MORGANTOWN - Geno Smith laughs at the notion that he's now somehow considered a dual-threat quarterback after exceeding his career high for rushing yards in the first game of his senior season.
Jake Spavital goes a step further, sarcastically mocking the notion.
"In the quarterback room the over-under for the longest run of the year was 221/2 yards and he runs a 28-yard touchdown in the first game,'' Spavital, the West Virginia quarterbacks coach, said. "So yeah, we're a dual-threat team now and we're going to run the quarterback about 50 percent of the time.''
Well, not quite.
Sure, Smith ran for a career-best 65 yards in that 69-34 rout of Marshall on Sept. 1. And, yes, he had that 28-yard touchdown on a broken play.
But the fact is, West Virginia never called Smith's number on a designed run - save for the failed quarterback sneak he tried to execute on his own at the goal line - and the times that he will be asked to execute a designed run will be few and far between.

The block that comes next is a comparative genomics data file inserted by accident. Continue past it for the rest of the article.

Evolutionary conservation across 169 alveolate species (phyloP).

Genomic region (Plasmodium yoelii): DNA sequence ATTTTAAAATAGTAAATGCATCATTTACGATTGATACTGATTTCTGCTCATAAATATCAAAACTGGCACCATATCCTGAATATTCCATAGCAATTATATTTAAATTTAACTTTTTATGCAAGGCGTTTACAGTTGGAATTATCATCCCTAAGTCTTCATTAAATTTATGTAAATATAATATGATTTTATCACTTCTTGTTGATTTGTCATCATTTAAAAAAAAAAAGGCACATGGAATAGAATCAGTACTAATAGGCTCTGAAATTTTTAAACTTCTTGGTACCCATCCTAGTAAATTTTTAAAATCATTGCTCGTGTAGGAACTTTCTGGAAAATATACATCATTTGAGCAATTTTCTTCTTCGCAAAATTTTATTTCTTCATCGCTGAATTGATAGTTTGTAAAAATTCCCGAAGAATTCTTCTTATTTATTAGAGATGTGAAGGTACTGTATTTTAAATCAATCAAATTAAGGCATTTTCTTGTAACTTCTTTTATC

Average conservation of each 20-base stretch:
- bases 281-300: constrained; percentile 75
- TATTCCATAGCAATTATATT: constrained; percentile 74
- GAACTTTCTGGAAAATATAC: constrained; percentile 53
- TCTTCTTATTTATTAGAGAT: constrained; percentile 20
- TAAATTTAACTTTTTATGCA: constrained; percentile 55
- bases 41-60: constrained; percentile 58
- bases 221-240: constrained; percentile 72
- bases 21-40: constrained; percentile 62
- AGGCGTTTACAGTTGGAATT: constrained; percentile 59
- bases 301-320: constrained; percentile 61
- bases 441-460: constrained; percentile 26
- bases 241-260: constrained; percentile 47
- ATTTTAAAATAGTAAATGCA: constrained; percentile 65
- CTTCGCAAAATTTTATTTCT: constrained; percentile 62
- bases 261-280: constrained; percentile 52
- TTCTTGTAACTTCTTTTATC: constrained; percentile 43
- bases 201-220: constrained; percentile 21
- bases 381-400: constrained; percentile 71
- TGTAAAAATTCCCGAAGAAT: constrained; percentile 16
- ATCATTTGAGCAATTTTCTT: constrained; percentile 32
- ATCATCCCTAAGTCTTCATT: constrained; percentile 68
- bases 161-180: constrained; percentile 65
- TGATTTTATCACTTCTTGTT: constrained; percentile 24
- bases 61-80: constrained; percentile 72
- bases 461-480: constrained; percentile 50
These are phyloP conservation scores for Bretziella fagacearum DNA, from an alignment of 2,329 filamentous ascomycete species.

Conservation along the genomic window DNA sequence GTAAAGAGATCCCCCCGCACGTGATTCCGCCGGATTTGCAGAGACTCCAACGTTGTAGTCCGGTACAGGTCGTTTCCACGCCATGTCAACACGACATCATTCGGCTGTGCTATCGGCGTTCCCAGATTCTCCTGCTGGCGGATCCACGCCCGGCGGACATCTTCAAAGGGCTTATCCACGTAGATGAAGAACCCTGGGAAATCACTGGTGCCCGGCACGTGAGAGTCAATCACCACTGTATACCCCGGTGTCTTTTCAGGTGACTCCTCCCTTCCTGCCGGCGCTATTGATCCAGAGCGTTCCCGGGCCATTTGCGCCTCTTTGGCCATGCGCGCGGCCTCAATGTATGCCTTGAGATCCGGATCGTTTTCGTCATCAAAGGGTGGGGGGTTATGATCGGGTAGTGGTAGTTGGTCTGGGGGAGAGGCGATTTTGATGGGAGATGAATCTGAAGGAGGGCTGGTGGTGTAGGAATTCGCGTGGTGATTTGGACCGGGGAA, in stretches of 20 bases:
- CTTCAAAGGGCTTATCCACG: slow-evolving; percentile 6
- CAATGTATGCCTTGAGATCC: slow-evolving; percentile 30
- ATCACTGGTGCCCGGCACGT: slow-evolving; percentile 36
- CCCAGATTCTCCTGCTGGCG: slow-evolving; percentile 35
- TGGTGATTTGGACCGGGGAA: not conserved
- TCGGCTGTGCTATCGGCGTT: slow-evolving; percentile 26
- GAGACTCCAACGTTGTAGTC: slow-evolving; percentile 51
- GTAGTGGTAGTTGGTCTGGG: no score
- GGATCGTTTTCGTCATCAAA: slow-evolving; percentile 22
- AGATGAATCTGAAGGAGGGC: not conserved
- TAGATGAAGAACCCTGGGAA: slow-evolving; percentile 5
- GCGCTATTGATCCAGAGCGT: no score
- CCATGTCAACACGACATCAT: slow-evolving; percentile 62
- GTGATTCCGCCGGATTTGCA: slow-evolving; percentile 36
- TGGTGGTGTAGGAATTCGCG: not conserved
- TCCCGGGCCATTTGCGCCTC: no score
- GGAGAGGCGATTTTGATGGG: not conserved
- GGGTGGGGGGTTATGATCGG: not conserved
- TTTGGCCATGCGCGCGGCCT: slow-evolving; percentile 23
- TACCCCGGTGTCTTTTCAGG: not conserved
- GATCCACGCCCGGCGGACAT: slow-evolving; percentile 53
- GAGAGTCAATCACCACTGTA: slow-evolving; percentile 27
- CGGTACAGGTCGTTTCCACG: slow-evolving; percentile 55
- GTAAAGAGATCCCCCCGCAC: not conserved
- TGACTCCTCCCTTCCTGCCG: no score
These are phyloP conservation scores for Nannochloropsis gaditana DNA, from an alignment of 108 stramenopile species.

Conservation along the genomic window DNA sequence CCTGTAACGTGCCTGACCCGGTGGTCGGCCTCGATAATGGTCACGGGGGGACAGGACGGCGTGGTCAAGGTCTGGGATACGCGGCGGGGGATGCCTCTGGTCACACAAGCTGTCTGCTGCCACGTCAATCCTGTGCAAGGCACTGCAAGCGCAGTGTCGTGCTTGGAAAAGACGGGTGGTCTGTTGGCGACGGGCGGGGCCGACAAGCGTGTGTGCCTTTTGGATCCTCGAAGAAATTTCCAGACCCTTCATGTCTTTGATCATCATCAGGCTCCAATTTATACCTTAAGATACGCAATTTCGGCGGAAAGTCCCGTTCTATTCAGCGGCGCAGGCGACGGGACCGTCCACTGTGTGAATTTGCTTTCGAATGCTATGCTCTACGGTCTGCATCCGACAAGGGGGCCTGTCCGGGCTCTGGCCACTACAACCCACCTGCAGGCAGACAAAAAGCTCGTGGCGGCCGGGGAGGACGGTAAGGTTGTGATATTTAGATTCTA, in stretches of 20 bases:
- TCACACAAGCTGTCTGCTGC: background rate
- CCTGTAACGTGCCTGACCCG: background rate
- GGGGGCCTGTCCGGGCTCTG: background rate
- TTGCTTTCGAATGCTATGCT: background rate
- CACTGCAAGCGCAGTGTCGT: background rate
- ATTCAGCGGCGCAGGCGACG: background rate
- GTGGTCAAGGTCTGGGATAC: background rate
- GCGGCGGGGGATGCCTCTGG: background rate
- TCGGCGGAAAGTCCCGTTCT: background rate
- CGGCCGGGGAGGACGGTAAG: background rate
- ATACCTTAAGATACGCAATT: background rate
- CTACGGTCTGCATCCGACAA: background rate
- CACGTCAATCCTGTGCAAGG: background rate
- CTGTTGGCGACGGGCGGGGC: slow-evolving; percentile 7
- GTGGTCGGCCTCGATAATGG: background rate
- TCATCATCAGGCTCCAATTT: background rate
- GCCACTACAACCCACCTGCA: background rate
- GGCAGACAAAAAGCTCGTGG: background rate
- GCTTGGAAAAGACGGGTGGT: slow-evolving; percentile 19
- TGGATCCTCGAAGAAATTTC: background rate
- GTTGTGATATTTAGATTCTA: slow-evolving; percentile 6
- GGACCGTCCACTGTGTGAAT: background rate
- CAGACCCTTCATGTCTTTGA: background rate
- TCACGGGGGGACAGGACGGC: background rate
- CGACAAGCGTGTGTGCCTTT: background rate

But Smith's ability to run the ball - if reluctantly - can only be a help to an offense that doesn't seem to need much of that after averaging 69.5 points in its last two games.
"It makes people think twice about rushing people up the field hard and it makes them think hard about dropping guys really, really deep into coverage,'' coach Dana Holgorsen said of Smith's demonstrated ability to scramble a bit if he is out of other options. "If they're deep into coverage, they better have someone to spy him.''
And boy, would that be a change for a Holgorsen quarterback. None that he's ever coached - not Graham Harrell at Texas Tech or Case Keenum at Houston or Brandon Weeden at Oklahoma State - were what anyone would consider dual threats.
"No, I've never had someone spy one of my quarterbacks,'' Holgorsen said, referring to a defense that assigns a player to specifically watch the quarterback and keep him from taking off. "But obviously I've never had a guy have the offensive ability that Geno has.